• list of any other people with power to intervene in the adult's financial affairs;
  • note of name, address and other contact details of any person with welfare powers in relation to the adult and any officer of the social work department providing community care services to the adult;
  • names, addresses and other contact details of any professional advisers with whom you will be dealing over the adult's financial affairs, such as financial adviser, accountant or solicitor;
  • names and addresses and other contact details of any persons with whom you are working jointly.

PROPOSALS IN THE MANAGEMENT PLAN

5.44 The review described above should lead you to reach conclusions about what you should do with the adult's property and financial affairs and, where appropriate, to be able to formulate your proposals in the management plan. It may be that little change will be needed, but if the step has been taken of appointing you financial guardian, then that is unlikely. Your appointment probably reflects the fact that all was not going well and some major changes do need to be made.

5.45 In justifying your proposals you must apply the principles.

5.46 Firstly, you must consider whether the proposals would benefit the adult, and such benefit cannot reasonably be achieved without the decision or action of the type proposed.

For example, if a substantial amount of the adult's surplus funds is in a current account, it will benefit the adult in terms of maximising income to place the funds in an interest bearing account and it will not be possible to maximise income without making some change.

5.47 Secondly, you must consider whether the proposals are the least restrictive option in relation to the freedom of the adult, consistent with the purpose of the proposals.

Continuing the example of the account, you will wish to consider how much freedom the adult should retain to divert the funds to alternative use. If the purpose of the intervention is to maximise income, but the adult may also need access to the capital, you should not recommend tying up the funds in an account where there will be no early access or a substantial penalty for such access.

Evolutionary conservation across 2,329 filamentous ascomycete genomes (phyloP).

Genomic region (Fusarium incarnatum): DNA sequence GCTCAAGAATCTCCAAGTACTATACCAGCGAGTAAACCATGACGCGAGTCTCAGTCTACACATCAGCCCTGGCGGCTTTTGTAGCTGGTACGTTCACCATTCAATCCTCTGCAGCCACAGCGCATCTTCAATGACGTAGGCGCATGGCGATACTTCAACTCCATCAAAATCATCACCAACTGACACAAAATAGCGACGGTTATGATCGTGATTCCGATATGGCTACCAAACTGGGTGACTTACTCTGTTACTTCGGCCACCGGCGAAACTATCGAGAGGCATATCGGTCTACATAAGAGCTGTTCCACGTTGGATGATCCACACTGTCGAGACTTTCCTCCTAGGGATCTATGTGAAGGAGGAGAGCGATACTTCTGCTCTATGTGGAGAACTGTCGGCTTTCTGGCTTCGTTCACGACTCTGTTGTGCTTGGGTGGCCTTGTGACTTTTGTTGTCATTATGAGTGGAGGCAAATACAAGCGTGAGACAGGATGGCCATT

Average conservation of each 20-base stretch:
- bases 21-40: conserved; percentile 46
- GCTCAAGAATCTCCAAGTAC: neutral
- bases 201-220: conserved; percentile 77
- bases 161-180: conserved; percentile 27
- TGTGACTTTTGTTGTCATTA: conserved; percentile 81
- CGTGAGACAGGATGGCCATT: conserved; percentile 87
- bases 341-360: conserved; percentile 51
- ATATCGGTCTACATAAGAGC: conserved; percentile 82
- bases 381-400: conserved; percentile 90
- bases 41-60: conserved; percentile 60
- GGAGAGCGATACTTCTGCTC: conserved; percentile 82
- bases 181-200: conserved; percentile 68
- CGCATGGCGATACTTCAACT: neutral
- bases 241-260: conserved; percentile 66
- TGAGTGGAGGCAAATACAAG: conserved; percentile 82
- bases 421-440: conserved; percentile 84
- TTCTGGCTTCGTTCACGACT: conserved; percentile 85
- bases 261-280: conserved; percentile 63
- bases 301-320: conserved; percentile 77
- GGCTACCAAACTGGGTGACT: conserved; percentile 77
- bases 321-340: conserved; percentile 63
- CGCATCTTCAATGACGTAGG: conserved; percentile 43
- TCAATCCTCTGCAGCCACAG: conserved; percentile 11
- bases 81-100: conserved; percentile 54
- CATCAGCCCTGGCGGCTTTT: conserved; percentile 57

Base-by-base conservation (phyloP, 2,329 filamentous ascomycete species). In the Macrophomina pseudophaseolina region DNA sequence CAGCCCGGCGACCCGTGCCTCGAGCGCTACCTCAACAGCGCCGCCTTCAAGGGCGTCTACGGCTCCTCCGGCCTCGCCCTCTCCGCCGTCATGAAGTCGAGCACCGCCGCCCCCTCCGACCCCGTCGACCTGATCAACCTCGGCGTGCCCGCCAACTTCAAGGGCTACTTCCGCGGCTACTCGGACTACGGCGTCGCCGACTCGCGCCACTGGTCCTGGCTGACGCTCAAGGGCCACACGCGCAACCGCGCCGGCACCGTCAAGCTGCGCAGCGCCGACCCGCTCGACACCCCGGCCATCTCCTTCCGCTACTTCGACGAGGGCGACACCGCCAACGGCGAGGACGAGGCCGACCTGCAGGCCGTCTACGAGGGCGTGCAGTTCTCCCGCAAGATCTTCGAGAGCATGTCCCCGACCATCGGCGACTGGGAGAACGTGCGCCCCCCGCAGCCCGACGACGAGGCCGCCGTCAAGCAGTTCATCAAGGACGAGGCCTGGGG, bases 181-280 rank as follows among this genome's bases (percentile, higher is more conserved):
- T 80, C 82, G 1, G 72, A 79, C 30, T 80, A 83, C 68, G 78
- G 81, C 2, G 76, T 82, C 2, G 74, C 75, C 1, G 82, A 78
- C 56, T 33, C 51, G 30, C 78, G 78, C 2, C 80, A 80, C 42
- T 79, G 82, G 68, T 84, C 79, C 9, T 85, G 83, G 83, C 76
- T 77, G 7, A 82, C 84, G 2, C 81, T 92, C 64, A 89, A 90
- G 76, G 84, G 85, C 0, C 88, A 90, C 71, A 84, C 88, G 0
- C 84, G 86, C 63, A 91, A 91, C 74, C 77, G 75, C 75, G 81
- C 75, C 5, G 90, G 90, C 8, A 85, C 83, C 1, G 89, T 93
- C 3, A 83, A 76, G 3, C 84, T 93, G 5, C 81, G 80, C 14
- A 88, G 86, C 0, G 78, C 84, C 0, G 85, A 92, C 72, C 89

5.48 You also need to take into account the past wishes and feelings of the adult. You may also have known the adult when he or she was capable, or more capable, and have been able to ascertain his or her wishes or feelings at that time. Or you may be able to consult others. This principle does not mean you have to do exactly what the adult would have wanted. It may be that the adult was inclined to spend too much for the benefit of others or on things that were harmful to him or herself. But the adult may also have had reasoned views which should be respected.

For example, there is no point in considering that the adult invest in stocks and shares if the adult has already made it clear that he or she prefers safe investments with a lower return to more risky investments. You should also respect the adult's wishes and feelings regarding ethical investments.

5.49 In relation to every particular intervention that you are recommending you will also need to take account of the present wishes and feelings of the adult so far as they can be ascertained. In order to do this you will need to follow the guidance in Annex 1. Again, you do not have to do exactly what the adult wants, but some steps should be taken to meet his or her preferences,

For example, by agreeing that the adult should have a modest amount of pocket money to spend each week as he or she pleases, or should personally manage some aspect of his or her affairs such as taking bills in to be paid.

5.50 You also need to take account of the views of:

  • the adult's nearest relative (or anyone nominated by the sheriff to act in place of the nearest relative);
  • the adult's primary carer;
  • the adult's named person, in so far as it is reasonable and practicable to do so; and